Tucson has no lack of incredible desert landscapes—but people really in the know are aware of just how varied these landscapes can be. The vast desert expanse of the Sonoran Desert hides rare plant life, twisting cavern tunnels, shady wooded canyons, stone hoodoos to climb, mountains for skiing, and much more. So pack your camping gear, lace up your hiking boots or climbing shoes, fill your water bottles, and get ready to explore a desert in a class of its own.
Tucson is famous for saguaros, but a short drive from the city takes visitors to a site populated by another rare and intriguing cactus. Organ Pipe Cactus National Monument, a UNESCO biosphere reserve, is one of the only places in the country where you can find the organ pipe cactus. It's primarily wilderness, but there are plenty of trails to explore. Start at the Kris Eggle Visitor Center to watch the introductory film and check out the nature trail then set off on the Arch Canyon Trail or the Desert View Trail, both moderate hikes offering jaw-dropping views. There's also camping available; those looking for something modern will like the Twin Peaks Campground, while the Alamo Campground is more primitive. There are also zones for backcountry camping.
The most famous park in the Tucson area is, of course, Saguaro National Park, which protects the habitat of the rare saguaro cactus. The first thing to know before visiting is that the park is split into two districts. One is directly east of Tucson, the Rincon Mountain District; and the other is directly west, the Tucson Mountain District. Generally speaking, the Tucson Mountain District is more developed, and the Rincon section is more untouched wilderness. The Red Hills Visitor Center is a great starting point, and the trail behind it, the Cactus Garden Trail, is the quickest way to spy some saguaros. For a longer day hike, the 9-mile-long King Canyon Trail takes you to the highest point in the Tucson Mountains on a round trip with lots of different landscapes. You don't even have to get out of your car to take advantage of the views; the Rincon Mountain District's Cactus Forest Scenic Drive has gorgeous scenery, with plenty of pull-outs and trails along the way.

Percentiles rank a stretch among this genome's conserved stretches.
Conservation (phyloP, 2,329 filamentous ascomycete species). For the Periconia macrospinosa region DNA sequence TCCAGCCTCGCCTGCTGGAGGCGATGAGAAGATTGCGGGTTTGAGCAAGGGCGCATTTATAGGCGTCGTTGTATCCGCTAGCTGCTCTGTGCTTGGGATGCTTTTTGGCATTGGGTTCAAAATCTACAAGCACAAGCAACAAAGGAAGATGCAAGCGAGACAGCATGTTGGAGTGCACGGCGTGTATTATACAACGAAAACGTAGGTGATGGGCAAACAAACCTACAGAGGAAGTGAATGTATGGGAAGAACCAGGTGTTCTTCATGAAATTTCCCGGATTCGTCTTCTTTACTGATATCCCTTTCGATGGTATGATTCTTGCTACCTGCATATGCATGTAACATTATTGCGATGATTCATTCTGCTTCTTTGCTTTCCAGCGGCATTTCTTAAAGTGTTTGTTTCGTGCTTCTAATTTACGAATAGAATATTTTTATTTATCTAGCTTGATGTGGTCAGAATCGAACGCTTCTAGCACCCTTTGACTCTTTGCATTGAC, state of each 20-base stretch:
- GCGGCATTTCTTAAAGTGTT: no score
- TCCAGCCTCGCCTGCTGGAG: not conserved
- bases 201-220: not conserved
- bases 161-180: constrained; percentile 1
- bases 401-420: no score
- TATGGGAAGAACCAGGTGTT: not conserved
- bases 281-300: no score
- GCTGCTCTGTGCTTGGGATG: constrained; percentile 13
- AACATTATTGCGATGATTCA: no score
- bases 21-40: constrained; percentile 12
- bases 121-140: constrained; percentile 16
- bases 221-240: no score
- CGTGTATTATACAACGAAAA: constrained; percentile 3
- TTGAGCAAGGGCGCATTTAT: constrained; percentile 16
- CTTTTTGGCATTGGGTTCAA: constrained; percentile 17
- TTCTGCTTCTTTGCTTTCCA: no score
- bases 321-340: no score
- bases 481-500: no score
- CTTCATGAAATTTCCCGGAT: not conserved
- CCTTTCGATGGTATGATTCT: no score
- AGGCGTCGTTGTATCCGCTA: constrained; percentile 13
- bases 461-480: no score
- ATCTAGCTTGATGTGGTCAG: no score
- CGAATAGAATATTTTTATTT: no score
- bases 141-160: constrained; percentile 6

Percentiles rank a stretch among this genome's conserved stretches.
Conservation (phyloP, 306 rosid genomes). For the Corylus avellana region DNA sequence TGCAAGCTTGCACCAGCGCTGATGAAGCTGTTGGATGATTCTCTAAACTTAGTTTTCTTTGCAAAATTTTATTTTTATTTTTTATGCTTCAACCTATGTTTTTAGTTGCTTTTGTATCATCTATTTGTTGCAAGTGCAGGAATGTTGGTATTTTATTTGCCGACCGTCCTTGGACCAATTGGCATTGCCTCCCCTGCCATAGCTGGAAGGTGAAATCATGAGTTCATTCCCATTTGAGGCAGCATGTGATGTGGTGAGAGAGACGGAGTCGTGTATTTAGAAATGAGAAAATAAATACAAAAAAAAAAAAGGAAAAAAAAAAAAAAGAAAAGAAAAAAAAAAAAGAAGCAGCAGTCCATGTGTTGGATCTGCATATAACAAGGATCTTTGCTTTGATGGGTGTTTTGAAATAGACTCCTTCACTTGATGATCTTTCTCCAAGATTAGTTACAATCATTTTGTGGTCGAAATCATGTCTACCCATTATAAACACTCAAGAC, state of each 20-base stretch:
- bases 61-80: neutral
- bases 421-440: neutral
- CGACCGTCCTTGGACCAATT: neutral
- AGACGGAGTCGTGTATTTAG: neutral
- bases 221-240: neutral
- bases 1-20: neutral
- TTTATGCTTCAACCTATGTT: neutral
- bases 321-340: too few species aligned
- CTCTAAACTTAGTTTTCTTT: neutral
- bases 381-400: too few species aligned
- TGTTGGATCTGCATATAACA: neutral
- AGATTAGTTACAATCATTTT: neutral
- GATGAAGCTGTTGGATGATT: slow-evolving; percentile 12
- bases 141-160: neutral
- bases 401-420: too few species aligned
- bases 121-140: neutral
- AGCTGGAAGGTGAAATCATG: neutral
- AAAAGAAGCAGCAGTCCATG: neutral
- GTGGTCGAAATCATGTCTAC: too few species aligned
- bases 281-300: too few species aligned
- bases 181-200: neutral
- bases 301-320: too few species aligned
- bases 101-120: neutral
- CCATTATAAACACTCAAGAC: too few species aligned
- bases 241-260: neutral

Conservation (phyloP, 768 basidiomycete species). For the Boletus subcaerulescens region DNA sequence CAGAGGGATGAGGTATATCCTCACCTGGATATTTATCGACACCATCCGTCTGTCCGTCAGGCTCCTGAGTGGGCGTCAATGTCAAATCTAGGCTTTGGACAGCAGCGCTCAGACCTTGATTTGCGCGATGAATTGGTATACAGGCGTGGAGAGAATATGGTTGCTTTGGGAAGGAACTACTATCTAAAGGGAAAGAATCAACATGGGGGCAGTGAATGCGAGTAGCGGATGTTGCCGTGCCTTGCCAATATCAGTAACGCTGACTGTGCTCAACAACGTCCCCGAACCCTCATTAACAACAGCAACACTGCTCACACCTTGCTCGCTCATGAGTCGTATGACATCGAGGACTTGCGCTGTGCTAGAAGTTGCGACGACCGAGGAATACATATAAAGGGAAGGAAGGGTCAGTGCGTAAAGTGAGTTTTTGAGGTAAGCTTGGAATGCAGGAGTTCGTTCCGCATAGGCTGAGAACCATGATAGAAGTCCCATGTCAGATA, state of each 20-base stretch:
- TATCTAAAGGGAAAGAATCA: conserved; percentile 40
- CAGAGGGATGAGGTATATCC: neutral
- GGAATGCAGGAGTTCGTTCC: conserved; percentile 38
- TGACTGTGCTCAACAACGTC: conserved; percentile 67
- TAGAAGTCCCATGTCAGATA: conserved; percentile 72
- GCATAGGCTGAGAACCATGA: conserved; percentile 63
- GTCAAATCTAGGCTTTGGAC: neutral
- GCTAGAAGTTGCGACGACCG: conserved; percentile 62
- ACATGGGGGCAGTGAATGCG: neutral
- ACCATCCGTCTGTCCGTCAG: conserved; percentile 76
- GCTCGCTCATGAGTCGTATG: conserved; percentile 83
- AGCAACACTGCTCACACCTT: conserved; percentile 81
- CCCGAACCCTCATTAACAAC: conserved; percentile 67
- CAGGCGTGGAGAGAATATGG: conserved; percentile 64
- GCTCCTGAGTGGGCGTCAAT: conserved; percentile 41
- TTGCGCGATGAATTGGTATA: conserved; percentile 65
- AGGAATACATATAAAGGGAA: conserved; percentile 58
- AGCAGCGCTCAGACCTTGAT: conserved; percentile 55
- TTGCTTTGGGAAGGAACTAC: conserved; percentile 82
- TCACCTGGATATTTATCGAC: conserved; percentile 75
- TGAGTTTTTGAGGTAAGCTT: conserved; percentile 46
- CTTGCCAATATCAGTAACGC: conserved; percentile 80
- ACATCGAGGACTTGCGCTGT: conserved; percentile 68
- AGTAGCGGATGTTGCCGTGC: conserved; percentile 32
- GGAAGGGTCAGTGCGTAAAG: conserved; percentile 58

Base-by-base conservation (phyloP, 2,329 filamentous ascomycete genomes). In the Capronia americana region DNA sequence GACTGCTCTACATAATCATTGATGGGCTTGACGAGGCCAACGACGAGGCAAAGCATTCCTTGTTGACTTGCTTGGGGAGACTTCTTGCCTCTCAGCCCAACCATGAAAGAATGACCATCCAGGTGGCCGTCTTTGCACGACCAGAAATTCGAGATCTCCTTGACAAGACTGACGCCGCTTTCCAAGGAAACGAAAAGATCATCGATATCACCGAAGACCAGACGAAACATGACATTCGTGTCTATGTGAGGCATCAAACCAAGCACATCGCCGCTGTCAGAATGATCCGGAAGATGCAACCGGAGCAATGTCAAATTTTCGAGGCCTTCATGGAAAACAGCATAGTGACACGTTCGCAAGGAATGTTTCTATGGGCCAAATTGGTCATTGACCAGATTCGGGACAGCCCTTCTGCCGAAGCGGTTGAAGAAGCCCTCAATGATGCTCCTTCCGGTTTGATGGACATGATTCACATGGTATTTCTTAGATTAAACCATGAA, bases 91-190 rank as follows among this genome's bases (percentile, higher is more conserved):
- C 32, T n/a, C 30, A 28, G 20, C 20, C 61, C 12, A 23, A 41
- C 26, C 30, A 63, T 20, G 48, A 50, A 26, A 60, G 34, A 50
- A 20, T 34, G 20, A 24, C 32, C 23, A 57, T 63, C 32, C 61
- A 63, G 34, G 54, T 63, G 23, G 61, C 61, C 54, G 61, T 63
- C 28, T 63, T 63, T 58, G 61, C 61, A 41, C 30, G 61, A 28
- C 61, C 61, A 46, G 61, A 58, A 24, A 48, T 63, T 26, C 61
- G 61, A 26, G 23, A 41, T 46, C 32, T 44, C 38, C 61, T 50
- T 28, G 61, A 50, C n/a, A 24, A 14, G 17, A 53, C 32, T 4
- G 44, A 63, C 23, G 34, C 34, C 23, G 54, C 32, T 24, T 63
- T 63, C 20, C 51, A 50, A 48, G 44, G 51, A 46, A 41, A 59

The Arizona Upland in the northern part of the Sonoran gets around 12 inches of rain a year. That's a lot of water for a desert, and it feeds Sabino Creek, creating a surprisingly green canyon filled with life. The upper canyon is only accessible by foot, bicycle, tram or tour bus, so it retains that feeling of untouched natural beauty. Park near the visitor center and then set off on one of the trails to admire waterfalls and wildlife, unlike anything you'll find elsewhere in the Sonoran. Seven Falls Trail is a popular hike that crosses back and forth over the creek. It's best seen in the spring when snowmelt kicks up the waterfalls, and early in the day, when there's plenty of shade in the canyon.
Mount Lemmon is a Tucson gem. The highest peak in the Santa Catalina Mountains, it features a winding scenic drive, the 27-mile-long Sky Island Parkway, that leads to the summit. At the top, you'll find an observatory, three campgrounds, hiking trails, rocking climbing, the country's southernmost ski area (the Mount Lemmon Ski Valley, open late December through March), and the little village of Summerhaven. A major draw of the mountain? Its elevation and cooler temperatures, are often up to 30 degrees lower than Tucson’s. And, if you like your outdoor adventure with a side of science, check out the Mt. Lemmon Science Tour app. It's a great introduction to the wonders of Arizona’s “Sky Islands” while you drive up the mountain and will give you a new appreciation for the region, which is one of the most diverse ecosystems in the world. Pro tip: grab some fudge from the Mt. Lemmon General Store for sustenance.